Jail is not a place most people would ask to remain longer than they have to. Yet it’s exactly what 23 year-old Kim did to get help with an addiction she worried would threaten the health of her unborn baby.
“Someone I dated led to me getting into a lot of trouble,” Kim says. “I’ve struggled with addiction and when I was in jail, I found out I’d taken fentanyl and it freaked me out. I was determined to get clean for my baby. So when I was told I could be released, I asked to stay in so I could get help through their methadone program.”
Kim’s request was granted and once clean, her social worker told her about EFry’s Ellendale Cradle program, which supports expectant and new mothers in maintaining their recovery, learning parenting skills and preparing for stable lives after a stay of up to three months.
“I’m so much better now,” says Kim, now mom to an infant daughter. “I feel safe and the staff is always around to help me. There’s no judgment, just support. It’s great for me and my baby.”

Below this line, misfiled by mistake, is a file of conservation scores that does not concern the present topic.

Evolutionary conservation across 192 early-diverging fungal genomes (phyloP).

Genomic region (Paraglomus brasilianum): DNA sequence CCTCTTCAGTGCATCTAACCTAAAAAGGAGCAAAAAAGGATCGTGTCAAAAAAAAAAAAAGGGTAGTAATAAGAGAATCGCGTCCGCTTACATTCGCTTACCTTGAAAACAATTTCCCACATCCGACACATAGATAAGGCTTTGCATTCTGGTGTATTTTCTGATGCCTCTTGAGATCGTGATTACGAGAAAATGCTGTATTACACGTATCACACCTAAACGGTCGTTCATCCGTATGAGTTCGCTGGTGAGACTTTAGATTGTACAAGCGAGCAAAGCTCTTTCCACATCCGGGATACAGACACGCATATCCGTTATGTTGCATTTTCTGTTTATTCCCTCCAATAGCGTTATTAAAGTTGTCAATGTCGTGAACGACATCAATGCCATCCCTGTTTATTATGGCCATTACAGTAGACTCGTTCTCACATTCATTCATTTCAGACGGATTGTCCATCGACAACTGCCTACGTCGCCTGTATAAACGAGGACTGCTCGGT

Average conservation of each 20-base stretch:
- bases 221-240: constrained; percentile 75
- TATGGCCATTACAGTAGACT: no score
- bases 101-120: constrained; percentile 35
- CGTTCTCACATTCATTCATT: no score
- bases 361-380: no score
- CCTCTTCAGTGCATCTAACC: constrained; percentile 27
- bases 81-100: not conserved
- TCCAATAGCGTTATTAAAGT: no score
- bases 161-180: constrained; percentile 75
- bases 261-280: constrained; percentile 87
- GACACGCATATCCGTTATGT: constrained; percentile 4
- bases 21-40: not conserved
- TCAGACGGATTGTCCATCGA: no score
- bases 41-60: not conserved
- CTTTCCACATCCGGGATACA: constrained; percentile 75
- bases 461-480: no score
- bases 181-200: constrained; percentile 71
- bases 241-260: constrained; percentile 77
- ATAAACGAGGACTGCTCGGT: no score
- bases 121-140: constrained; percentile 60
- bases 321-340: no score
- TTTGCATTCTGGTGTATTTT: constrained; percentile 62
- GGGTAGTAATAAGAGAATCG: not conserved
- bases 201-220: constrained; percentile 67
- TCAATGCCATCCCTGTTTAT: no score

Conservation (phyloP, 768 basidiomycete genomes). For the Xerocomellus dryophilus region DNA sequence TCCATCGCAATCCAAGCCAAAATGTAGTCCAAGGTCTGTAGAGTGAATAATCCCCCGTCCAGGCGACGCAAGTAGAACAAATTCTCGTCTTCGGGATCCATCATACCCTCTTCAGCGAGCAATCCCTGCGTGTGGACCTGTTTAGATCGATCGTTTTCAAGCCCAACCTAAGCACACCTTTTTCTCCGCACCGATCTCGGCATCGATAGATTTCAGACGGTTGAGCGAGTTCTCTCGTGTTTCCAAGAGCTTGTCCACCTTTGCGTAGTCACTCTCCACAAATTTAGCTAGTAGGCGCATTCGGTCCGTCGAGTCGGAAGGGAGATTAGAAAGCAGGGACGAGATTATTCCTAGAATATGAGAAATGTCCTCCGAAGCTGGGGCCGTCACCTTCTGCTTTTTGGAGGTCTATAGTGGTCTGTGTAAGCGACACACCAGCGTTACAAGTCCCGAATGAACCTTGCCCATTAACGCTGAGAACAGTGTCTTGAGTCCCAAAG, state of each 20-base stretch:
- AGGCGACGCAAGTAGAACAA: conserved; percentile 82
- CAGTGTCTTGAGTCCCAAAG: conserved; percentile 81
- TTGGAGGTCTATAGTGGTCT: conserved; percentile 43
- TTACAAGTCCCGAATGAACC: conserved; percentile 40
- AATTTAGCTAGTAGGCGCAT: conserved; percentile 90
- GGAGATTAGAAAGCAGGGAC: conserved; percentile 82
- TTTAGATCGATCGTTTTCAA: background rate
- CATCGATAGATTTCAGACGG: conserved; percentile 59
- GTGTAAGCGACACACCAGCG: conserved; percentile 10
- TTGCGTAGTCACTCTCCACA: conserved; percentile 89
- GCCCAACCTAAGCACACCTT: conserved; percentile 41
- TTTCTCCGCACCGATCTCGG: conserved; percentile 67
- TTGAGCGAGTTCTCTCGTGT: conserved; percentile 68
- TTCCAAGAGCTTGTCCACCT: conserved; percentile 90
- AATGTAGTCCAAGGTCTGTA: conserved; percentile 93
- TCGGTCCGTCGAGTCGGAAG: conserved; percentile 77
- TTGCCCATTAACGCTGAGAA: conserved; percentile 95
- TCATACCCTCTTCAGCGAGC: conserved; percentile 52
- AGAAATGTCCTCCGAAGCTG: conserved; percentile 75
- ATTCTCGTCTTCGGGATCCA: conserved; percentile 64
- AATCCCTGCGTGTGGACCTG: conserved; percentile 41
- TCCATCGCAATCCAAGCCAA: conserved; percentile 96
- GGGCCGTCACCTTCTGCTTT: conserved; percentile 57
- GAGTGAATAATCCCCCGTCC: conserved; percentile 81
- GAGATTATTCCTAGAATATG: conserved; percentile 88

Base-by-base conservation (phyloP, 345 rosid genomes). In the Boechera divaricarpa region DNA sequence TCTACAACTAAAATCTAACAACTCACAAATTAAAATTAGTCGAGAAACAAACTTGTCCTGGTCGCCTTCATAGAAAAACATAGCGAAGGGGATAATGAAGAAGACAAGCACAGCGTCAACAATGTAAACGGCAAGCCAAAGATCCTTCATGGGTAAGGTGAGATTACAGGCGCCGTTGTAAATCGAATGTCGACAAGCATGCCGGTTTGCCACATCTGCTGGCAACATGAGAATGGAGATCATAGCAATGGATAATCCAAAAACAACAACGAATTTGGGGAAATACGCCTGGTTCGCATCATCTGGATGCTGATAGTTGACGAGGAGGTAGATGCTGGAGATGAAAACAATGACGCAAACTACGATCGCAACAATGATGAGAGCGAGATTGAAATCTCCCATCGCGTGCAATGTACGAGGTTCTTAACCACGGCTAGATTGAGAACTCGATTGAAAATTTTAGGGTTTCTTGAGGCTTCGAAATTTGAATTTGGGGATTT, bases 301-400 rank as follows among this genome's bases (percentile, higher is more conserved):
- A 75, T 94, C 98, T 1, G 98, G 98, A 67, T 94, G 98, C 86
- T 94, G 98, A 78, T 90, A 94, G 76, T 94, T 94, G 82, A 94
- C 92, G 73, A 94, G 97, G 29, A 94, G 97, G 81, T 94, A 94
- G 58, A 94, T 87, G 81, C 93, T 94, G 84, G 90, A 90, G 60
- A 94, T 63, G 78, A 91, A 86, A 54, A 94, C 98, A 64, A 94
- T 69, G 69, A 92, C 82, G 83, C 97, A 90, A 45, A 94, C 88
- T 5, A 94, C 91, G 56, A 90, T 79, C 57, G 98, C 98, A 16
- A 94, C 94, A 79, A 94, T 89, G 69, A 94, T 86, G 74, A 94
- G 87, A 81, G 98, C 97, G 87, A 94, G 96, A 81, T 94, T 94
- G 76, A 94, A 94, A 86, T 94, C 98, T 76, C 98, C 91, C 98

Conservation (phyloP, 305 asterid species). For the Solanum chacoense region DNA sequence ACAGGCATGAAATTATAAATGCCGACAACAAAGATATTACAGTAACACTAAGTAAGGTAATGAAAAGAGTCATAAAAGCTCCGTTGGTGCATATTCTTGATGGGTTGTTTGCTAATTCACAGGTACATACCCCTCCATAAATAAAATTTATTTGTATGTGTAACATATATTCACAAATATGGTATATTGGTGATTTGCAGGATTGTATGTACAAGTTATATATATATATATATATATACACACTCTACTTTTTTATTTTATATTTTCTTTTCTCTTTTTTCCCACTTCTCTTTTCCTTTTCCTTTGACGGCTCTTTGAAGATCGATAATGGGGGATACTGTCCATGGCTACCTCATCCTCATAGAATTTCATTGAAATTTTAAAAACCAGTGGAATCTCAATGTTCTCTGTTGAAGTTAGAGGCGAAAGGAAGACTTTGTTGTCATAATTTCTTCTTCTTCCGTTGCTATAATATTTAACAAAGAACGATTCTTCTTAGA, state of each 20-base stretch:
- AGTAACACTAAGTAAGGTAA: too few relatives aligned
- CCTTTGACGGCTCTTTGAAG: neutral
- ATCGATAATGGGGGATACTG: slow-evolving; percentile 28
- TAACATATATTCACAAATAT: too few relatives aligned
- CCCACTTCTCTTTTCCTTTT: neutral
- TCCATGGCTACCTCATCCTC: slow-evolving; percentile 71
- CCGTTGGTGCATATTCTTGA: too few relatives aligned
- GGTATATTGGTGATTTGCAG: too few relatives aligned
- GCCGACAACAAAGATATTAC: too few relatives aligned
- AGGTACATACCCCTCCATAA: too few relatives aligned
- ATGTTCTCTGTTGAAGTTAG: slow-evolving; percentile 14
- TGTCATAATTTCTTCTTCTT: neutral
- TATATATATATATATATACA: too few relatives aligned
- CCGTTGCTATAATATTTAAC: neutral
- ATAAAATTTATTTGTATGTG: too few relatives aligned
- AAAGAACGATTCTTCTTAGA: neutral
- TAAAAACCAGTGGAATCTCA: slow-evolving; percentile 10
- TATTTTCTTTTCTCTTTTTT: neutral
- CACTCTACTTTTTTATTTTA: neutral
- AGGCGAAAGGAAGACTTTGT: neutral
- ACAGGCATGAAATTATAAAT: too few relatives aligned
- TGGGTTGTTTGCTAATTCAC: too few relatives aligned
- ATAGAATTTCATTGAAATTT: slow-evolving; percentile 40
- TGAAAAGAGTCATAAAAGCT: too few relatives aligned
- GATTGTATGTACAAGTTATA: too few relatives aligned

Child development monitoring and support is a unique element of the program.
“There is a significant focus on babies’ health and supporting mothers in learning what to expect with their development and helping them establish a strong parent-child bond,” says Justine Patterson, clinical director with the Elizabeth Fry Society (EFry).
Justine oversees both Ellendale Cradle and EFry’s other residential program for pregnant women and those with infants called Transitions to New Beginnings.
“Substance use and trauma are interconnected, so all our work is trauma-informed,” says Justine. “With the right support, people can build stable lives. Society needs to remove the stigma and encourage women to come forward and get help."
While Ellendale Cradle provides recovering women with structured support and programming, Transitions to New Beginnings is a step down on the continuum of care, focusing on helping secure housing and regain independent living. Both programs only take clients who are seeking help in providing a stable, healthy home for themselves and their children.